- Install and use a "Personal Firewall". Granted they are not perfect; granted they're easy to defeat for a determined attacker but, when used in conjunction with current anti-virus, they can increase your protection immensely. If you are on broadband, either DSL, or cable, consider investing in a "router" with built in firewalling. There are several, and run less than $200. Even if your provider doesn't permit sharing of the connection, you don't have to violate your agreement. You can put the router between your cable/DSL modem and your PC, still be in agreement with your ISP contract, but be a LOT more secure. Just remember to keep your eye on the manufacturer's site to apply any updates, and not allow unsecure remote "updates": you may be shooting yourself in the foot if you do.
- If a person tells you that you may have a virus, don't ignore it. You owe it to yourself and to your friends at least to update your antivirus software, and do a system scan. As hard as we try, sometimes things do get past our defenses, and it's always better to check and be clean than to remain infected.
- Don't believe everything you hear!
While you may think it's nice to warn your friends and family about the latest threat,
you could well be sending them a hoax; or worse, altered or incomplete information.
You should subscribe to an antivirus software vendor's alert list (most of them have free email alerting services),
and encourage your friends to do the same.
If you feel you really must send out alerts (and really, it'd be better if you didn't), spending a few minutes checking out sites like Virus Myths or About.com's Hoax Site can save you some embarrassment and make you look like a guru when you tell others they are sending along a hoax!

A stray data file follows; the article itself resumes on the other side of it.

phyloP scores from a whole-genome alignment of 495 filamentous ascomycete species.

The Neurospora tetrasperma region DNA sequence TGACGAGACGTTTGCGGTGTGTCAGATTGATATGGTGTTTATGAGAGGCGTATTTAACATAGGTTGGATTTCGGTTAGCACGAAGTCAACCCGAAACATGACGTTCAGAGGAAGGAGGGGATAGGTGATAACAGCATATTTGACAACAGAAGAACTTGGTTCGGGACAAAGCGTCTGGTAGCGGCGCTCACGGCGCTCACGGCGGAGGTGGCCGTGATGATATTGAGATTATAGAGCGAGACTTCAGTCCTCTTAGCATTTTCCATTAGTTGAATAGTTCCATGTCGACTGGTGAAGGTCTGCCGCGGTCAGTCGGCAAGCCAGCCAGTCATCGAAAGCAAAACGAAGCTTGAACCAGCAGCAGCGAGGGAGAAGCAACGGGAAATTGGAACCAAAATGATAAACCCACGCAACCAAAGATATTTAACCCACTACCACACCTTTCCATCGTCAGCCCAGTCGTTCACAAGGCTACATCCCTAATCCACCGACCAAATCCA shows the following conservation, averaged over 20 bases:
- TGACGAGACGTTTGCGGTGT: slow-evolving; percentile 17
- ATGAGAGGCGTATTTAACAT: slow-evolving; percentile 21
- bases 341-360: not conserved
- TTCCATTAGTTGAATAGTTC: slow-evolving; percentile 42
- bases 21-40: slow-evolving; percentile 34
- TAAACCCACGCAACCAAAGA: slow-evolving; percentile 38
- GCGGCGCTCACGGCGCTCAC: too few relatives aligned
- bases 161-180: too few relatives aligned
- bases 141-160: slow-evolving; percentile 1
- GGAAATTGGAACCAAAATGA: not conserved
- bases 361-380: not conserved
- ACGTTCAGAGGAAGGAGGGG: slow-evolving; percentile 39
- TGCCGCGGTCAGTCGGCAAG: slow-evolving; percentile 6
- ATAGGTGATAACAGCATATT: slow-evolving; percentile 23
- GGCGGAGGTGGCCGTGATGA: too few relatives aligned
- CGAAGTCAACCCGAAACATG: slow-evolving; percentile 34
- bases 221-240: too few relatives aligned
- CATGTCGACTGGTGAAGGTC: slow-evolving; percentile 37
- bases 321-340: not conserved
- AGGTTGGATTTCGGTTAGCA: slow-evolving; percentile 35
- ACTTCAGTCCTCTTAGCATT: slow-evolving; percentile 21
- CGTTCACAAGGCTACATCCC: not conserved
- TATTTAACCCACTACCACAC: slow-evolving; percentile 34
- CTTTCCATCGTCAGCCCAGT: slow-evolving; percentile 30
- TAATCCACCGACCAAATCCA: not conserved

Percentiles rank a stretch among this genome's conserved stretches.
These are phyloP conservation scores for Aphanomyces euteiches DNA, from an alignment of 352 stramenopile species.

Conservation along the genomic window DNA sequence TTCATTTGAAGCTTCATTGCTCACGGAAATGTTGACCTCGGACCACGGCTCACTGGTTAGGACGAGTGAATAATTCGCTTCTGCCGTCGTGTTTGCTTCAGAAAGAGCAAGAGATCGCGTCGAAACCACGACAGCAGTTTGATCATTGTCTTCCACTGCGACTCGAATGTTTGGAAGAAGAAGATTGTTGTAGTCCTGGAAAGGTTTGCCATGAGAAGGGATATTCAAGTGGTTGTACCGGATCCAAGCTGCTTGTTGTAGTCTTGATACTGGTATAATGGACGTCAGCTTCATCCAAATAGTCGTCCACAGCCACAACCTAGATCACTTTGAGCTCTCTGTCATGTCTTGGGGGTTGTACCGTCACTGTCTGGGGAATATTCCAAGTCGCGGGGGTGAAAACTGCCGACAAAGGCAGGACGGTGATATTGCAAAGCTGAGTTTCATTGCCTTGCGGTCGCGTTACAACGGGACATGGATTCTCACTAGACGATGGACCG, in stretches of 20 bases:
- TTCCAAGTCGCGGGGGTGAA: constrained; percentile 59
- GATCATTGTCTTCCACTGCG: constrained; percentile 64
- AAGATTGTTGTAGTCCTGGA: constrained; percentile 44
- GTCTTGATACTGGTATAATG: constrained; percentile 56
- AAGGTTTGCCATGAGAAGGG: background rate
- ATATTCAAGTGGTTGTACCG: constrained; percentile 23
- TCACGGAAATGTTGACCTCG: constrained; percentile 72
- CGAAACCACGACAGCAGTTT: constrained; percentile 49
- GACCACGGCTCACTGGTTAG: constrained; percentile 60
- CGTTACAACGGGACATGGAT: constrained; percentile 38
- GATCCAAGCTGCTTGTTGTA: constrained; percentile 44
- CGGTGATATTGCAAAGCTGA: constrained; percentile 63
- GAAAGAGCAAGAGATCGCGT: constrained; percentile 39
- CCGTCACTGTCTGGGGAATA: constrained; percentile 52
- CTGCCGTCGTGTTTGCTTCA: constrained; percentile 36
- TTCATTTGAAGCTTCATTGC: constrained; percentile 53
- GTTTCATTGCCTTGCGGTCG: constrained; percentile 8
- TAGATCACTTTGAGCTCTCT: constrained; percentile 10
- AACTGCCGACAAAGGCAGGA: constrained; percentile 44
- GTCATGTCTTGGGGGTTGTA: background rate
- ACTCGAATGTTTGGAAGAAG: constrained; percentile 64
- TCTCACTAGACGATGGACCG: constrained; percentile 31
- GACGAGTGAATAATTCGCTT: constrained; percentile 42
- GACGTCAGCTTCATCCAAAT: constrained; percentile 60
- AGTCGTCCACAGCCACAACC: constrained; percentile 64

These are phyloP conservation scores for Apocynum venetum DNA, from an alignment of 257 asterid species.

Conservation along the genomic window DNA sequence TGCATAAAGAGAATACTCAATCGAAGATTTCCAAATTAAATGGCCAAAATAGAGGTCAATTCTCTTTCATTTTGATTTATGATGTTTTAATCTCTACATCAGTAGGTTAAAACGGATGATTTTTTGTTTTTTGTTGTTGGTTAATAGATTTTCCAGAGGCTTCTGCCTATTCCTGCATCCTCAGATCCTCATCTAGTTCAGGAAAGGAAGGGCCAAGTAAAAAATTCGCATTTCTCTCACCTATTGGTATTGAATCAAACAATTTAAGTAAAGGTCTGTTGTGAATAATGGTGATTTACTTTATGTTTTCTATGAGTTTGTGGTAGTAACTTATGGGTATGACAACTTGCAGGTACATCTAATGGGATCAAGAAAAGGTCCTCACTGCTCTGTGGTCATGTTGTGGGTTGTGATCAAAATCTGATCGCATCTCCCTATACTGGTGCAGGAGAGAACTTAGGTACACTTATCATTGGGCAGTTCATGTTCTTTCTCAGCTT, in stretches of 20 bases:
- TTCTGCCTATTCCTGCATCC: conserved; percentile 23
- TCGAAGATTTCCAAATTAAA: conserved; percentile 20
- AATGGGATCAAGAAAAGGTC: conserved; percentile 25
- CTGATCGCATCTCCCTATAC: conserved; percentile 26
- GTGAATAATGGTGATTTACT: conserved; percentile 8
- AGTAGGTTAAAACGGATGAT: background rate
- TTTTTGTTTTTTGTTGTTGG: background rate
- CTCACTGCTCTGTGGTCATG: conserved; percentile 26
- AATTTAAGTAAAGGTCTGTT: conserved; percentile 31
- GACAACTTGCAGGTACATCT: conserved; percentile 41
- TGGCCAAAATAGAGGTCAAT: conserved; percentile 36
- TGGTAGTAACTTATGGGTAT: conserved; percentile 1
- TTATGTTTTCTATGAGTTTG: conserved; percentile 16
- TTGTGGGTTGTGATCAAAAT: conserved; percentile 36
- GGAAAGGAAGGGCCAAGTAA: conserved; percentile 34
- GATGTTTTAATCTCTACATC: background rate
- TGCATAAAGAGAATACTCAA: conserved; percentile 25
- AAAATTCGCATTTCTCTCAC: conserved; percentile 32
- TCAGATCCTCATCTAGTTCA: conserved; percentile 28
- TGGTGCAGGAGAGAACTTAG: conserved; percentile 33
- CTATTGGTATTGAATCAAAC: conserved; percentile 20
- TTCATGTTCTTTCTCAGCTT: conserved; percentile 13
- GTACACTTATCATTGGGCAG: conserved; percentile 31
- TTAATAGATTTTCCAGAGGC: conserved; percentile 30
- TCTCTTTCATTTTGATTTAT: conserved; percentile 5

You should never ever forward hoaxes to other people.
Not all cute things are safe. While Flash movies, games, and other
little "Nifty" programs are often enjoyed by some people, it is not best or
safest to send it in email. It can cause aggravation for people who are
on slow dial up connections, and helps viruses spread if the file is infected.
If you have something you feel your friends may enjoy, or find useful, provide a weblink to the original source. This gives your friends the option to download it, or not. It can also be safer as the originators, if they are reputable, are less likely to have an infected or corrupted version on their site. ( Beware, however: they might have an infected version, or it might contain a Trojan spyware like 'Aureate'.)
Likewise, if some one sends you a file, politely tell the sender you'd prefer a link to the original, if possible.
Don't share your hard drive.
Disable file sharing on your hard drive - if you do need to provide some file and print sharing, don't give the keys to the kingdom; use a password, and ONLY give the minimum access that you have to. Sharing a single directory (folder) is much better than giving access to all of your drive, read only is better than full access. If you have to have a C$ administrative share (like in companies that use SMS), limit the number of people who can use it to administrators only.
To learn more about protecting yourself from computer viruses, see our educational links page http://www.teamanti-virus.org/edu.html
Originating author, Kenneth L. Bechtel, II, Team Anti-Virus, all rights reserved. Please feel free to redistribute, and if necessary adjust to your environment, as long as credit is given to the original author, and the modified version is not redistributed.